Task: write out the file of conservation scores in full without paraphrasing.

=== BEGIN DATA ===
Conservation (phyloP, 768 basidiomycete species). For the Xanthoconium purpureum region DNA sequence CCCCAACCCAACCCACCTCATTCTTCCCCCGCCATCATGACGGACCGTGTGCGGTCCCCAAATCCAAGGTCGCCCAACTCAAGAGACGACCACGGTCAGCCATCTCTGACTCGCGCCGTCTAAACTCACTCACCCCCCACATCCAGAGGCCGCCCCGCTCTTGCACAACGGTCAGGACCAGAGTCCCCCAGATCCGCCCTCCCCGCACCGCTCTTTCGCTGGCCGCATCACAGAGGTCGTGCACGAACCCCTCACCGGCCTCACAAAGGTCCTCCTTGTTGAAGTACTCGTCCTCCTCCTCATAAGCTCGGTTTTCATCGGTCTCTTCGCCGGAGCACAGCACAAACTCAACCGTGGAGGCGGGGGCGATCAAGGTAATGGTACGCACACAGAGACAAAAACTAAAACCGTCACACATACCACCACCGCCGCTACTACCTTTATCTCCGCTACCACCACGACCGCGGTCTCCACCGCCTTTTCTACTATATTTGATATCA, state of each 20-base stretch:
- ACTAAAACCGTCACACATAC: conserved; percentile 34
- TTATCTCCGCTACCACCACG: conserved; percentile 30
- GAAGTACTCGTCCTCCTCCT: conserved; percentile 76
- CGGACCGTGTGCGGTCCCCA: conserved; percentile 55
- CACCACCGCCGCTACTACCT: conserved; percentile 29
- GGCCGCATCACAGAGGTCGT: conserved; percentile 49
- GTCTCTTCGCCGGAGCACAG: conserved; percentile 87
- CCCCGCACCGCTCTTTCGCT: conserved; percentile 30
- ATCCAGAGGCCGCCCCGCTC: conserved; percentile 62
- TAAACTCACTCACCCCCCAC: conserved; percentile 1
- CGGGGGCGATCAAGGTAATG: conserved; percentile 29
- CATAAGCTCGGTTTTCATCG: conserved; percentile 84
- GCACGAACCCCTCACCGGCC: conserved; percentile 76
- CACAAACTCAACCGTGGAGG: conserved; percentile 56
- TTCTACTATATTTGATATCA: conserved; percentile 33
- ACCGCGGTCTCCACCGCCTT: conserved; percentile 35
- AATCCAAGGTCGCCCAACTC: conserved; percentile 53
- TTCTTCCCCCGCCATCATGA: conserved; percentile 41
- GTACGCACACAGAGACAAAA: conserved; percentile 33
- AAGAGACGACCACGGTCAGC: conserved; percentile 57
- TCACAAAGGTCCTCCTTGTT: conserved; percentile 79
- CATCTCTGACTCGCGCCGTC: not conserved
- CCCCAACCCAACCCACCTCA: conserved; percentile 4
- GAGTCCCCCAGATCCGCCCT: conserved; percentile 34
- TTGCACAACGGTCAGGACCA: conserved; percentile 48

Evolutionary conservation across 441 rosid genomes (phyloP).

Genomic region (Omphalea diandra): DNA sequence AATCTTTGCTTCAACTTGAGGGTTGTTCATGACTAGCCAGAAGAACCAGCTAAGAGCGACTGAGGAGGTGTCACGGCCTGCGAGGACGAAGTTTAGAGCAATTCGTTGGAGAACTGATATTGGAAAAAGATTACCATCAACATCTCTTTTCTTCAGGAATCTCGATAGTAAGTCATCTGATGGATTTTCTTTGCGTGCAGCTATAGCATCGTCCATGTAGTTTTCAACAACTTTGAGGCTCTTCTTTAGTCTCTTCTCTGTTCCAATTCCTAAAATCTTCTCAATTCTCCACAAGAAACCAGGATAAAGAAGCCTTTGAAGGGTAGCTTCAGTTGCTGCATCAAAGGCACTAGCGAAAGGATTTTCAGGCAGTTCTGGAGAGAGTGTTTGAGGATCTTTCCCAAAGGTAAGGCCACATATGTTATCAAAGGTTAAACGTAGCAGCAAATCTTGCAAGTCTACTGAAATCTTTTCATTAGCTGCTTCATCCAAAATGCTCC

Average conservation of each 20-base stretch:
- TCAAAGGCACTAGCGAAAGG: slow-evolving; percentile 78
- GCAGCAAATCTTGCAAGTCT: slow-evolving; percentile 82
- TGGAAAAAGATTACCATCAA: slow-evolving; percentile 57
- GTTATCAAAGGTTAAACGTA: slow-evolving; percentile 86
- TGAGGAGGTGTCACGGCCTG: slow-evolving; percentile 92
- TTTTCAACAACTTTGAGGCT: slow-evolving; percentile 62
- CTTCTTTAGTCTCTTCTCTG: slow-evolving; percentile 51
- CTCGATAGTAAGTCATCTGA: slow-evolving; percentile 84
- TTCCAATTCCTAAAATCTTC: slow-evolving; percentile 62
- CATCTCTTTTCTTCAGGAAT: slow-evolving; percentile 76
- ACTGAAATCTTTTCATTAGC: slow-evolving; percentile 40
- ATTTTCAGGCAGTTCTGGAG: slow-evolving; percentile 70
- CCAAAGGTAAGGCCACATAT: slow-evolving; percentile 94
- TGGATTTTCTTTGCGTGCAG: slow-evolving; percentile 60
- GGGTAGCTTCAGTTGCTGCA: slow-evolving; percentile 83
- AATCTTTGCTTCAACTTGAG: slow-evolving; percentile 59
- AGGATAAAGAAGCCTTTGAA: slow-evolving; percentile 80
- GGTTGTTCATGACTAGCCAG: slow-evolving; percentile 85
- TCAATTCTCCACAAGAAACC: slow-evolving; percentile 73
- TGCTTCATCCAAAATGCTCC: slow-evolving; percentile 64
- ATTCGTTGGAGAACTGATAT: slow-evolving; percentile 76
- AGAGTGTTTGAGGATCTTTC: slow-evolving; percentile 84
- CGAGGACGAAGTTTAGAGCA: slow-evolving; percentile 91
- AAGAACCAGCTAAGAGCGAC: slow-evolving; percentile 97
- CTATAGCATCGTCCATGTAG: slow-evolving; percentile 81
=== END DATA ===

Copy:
Conservation (phyloP, 768 basidiomycete species). For the Xanthoconium purpureum region DNA sequence CCCCAACCCAACCCACCTCATTCTTCCCCCGCCATCATGACGGACCGTGTGCGGTCCCCAAATCCAAGGTCGCCCAACTCAAGAGACGACCACGGTCAGCCATCTCTGACTCGCGCCGTCTAAACTCACTCACCCCCCACATCCAGAGGCCGCCCCGCTCTTGCACAACGGTCAGGACCAGAGTCCCCCAGATCCGCCCTCCCCGCACCGCTCTTTCGCTGGCCGCATCACAGAGGTCGTGCACGAACCCCTCACCGGCCTCACAAAGGTCCTCCTTGTTGAAGTACTCGTCCTCCTCCTCATAAGCTCGGTTTTCATCGGTCTCTTCGCCGGAGCACAGCACAAACTCAACCGTGGAGGCGGGGGCGATCAAGGTAATGGTACGCACACAGAGACAAAAACTAAAACCGTCACACATACCACCACCGCCGCTACTACCTTTATCTCCGCTACCACCACGACCGCGGTCTCCACCGCCTTTTCTACTATATTTGATATCA, state of each 20-base stretch:
- ACTAAAACCGTCACACATAC: conserved; percentile 34
- TTATCTCCGCTACCACCACG: conserved; percentile 30
- GAAGTACTCGTCCTCCTCCT: conserved; percentile 76
- CGGACCGTGTGCGGTCCCCA: conserved; percentile 55
- CACCACCGCCGCTACTACCT: conserved; percentile 29
- GGCCGCATCACAGAGGTCGT: conserved; percentile 49
- GTCTCTTCGCCGGAGCACAG: conserved; percentile 87
- CCCCGCACCGCTCTTTCGCT: conserved; percentile 30
- ATCCAGAGGCCGCCCCGCTC: conserved; percentile 62
- TAAACTCACTCACCCCCCAC: conserved; percentile 1
- CGGGGGCGATCAAGGTAATG: conserved; percentile 29
- CATAAGCTCGGTTTTCATCG: conserved; percentile 84
- GCACGAACCCCTCACCGGCC: conserved; percentile 76
- CACAAACTCAACCGTGGAGG: conserved; percentile 56
- TTCTACTATATTTGATATCA: conserved; percentile 33
- ACCGCGGTCTCCACCGCCTT: conserved; percentile 35
- AATCCAAGGTCGCCCAACTC: conserved; percentile 53
- TTCTTCCCCCGCCATCATGA: conserved; percentile 41
- GTACGCACACAGAGACAAAA: conserved; percentile 33
- AAGAGACGACCACGGTCAGC: conserved; percentile 57
- TCACAAAGGTCCTCCTTGTT: conserved; percentile 79
- CATCTCTGACTCGCGCCGTC: not conserved
- CCCCAACCCAACCCACCTCA: conserved; percentile 4
- GAGTCCCCCAGATCCGCCCT: conserved; percentile 34
- TTGCACAACGGTCAGGACCA: conserved; percentile 48

Evolutionary conservation across 441 rosid genomes (phyloP).

Genomic region (Omphalea diandra): DNA sequence AATCTTTGCTTCAACTTGAGGGTTGTTCATGACTAGCCAGAAGAACCAGCTAAGAGCGACTGAGGAGGTGTCACGGCCTGCGAGGACGAAGTTTAGAGCAATTCGTTGGAGAACTGATATTGGAAAAAGATTACCATCAACATCTCTTTTCTTCAGGAATCTCGATAGTAAGTCATCTGATGGATTTTCTTTGCGTGCAGCTATAGCATCGTCCATGTAGTTTTCAACAACTTTGAGGCTCTTCTTTAGTCTCTTCTCTGTTCCAATTCCTAAAATCTTCTCAATTCTCCACAAGAAACCAGGATAAAGAAGCCTTTGAAGGGTAGCTTCAGTTGCTGCATCAAAGGCACTAGCGAAAGGATTTTCAGGCAGTTCTGGAGAGAGTGTTTGAGGATCTTTCCCAAAGGTAAGGCCACATATGTTATCAAAGGTTAAACGTAGCAGCAAATCTTGCAAGTCTACTGAAATCTTTTCATTAGCTGCTTCATCCAAAATGCTCC

Average conservation of each 20-base stretch:
- TCAAAGGCACTAGCGAAAGG: slow-evolving; percentile 78
- GCAGCAAATCTTGCAAGTCT: slow-evolving; percentile 82
- TGGAAAAAGATTACCATCAA: slow-evolving; percentile 57
- GTTATCAAAGGTTAAACGTA: slow-evolving; percentile 86
- TGAGGAGGTGTCACGGCCTG: slow-evolving; percentile 92
- TTTTCAACAACTTTGAGGCT: slow-evolving; percentile 62
- CTTCTTTAGTCTCTTCTCTG: slow-evolving; percentile 51
- CTCGATAGTAAGTCATCTGA: slow-evolving; percentile 84
- TTCCAATTCCTAAAATCTTC: slow-evolving; percentile 62
- CATCTCTTTTCTTCAGGAAT: slow-evolving; percentile 76
- ACTGAAATCTTTTCATTAGC: slow-evolving; percentile 40
- ATTTTCAGGCAGTTCTGGAG: slow-evolving; percentile 70
- CCAAAGGTAAGGCCACATAT: slow-evolving; percentile 94
- TGGATTTTCTTTGCGTGCAG: slow-evolving; percentile 60
- GGGTAGCTTCAGTTGCTGCA: slow-evolving; percentile 83
- AATCTTTGCTTCAACTTGAG: slow-evolving; percentile 59
- AGGATAAAGAAGCCTTTGAA: slow-evolving; percentile 80
- GGTTGTTCATGACTAGCCAG: slow-evolving; percentile 85
- TCAATTCTCCACAAGAAACC: slow-evolving; percentile 73
- TGCTTCATCCAAAATGCTCC: slow-evolving; percentile 64
- ATTCGTTGGAGAACTGATAT: slow-evolving; percentile 76
- AGAGTGTTTGAGGATCTTTC: slow-evolving; percentile 84
- CGAGGACGAAGTTTAGAGCA: slow-evolving; percentile 91
- AAGAACCAGCTAAGAGCGAC: slow-evolving; percentile 97
- CTATAGCATCGTCCATGTAG: slow-evolving; percentile 81